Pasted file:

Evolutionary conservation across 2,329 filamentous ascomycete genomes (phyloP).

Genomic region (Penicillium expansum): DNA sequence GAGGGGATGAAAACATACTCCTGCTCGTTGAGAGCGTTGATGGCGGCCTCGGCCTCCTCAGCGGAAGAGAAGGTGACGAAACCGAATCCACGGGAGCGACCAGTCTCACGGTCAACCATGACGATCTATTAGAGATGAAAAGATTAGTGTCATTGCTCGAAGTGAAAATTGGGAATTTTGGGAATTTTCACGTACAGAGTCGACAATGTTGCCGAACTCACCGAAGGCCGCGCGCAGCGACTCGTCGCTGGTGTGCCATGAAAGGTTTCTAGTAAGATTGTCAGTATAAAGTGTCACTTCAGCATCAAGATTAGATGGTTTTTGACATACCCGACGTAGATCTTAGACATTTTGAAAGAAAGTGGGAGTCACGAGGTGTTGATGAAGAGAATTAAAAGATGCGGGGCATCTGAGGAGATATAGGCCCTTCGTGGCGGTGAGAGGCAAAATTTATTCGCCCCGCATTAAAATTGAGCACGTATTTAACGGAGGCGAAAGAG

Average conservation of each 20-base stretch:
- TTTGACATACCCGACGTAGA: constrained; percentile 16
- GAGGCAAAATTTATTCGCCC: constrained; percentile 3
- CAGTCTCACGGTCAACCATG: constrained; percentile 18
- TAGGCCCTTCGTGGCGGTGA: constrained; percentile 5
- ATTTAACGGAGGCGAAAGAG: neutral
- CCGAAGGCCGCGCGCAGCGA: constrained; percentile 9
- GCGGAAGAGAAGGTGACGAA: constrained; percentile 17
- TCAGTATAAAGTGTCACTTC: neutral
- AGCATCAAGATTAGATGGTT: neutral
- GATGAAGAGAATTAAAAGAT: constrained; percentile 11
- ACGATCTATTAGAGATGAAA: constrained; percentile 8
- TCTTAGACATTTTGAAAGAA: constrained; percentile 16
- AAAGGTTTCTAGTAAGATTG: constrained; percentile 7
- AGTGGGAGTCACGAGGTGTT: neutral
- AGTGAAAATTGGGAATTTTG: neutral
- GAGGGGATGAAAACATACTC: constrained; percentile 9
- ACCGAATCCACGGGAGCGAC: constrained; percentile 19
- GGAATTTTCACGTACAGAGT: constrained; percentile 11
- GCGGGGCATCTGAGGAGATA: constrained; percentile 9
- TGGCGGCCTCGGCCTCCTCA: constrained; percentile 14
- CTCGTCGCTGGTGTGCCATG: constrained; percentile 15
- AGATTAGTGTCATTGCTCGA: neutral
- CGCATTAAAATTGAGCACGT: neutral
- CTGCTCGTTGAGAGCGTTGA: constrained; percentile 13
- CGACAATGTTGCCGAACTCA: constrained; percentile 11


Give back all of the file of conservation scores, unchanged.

Evolutionary conservation across 2,329 filamentous ascomycete genomes (phyloP).

Genomic region (Penicillium expansum): DNA sequence GAGGGGATGAAAACATACTCCTGCTCGTTGAGAGCGTTGATGGCGGCCTCGGCCTCCTCAGCGGAAGAGAAGGTGACGAAACCGAATCCACGGGAGCGACCAGTCTCACGGTCAACCATGACGATCTATTAGAGATGAAAAGATTAGTGTCATTGCTCGAAGTGAAAATTGGGAATTTTGGGAATTTTCACGTACAGAGTCGACAATGTTGCCGAACTCACCGAAGGCCGCGCGCAGCGACTCGTCGCTGGTGTGCCATGAAAGGTTTCTAGTAAGATTGTCAGTATAAAGTGTCACTTCAGCATCAAGATTAGATGGTTTTTGACATACCCGACGTAGATCTTAGACATTTTGAAAGAAAGTGGGAGTCACGAGGTGTTGATGAAGAGAATTAAAAGATGCGGGGCATCTGAGGAGATATAGGCCCTTCGTGGCGGTGAGAGGCAAAATTTATTCGCCCCGCATTAAAATTGAGCACGTATTTAACGGAGGCGAAAGAG

Average conservation of each 20-base stretch:
- TTTGACATACCCGACGTAGA: constrained; percentile 16
- GAGGCAAAATTTATTCGCCC: constrained; percentile 3
- CAGTCTCACGGTCAACCATG: constrained; percentile 18
- TAGGCCCTTCGTGGCGGTGA: constrained; percentile 5
- ATTTAACGGAGGCGAAAGAG: neutral
- CCGAAGGCCGCGCGCAGCGA: constrained; percentile 9
- GCGGAAGAGAAGGTGACGAA: constrained; percentile 17
- TCAGTATAAAGTGTCACTTC: neutral
- AGCATCAAGATTAGATGGTT: neutral
- GATGAAGAGAATTAAAAGAT: constrained; percentile 11
- ACGATCTATTAGAGATGAAA: constrained; percentile 8
- TCTTAGACATTTTGAAAGAA: constrained; percentile 16
- AAAGGTTTCTAGTAAGATTG: constrained; percentile 7
- AGTGGGAGTCACGAGGTGTT: neutral
- AGTGAAAATTGGGAATTTTG: neutral
- GAGGGGATGAAAACATACTC: constrained; percentile 9
- ACCGAATCCACGGGAGCGAC: constrained; percentile 19
- GGAATTTTCACGTACAGAGT: constrained; percentile 11
- GCGGGGCATCTGAGGAGATA: constrained; percentile 9
- TGGCGGCCTCGGCCTCCTCA: constrained; percentile 14
- CTCGTCGCTGGTGTGCCATG: constrained; percentile 15
- AGATTAGTGTCATTGCTCGA: neutral
- CGCATTAAAATTGAGCACGT: neutral
- CTGCTCGTTGAGAGCGTTGA: constrained; percentile 13
- CGACAATGTTGCCGAACTCA: constrained; percentile 11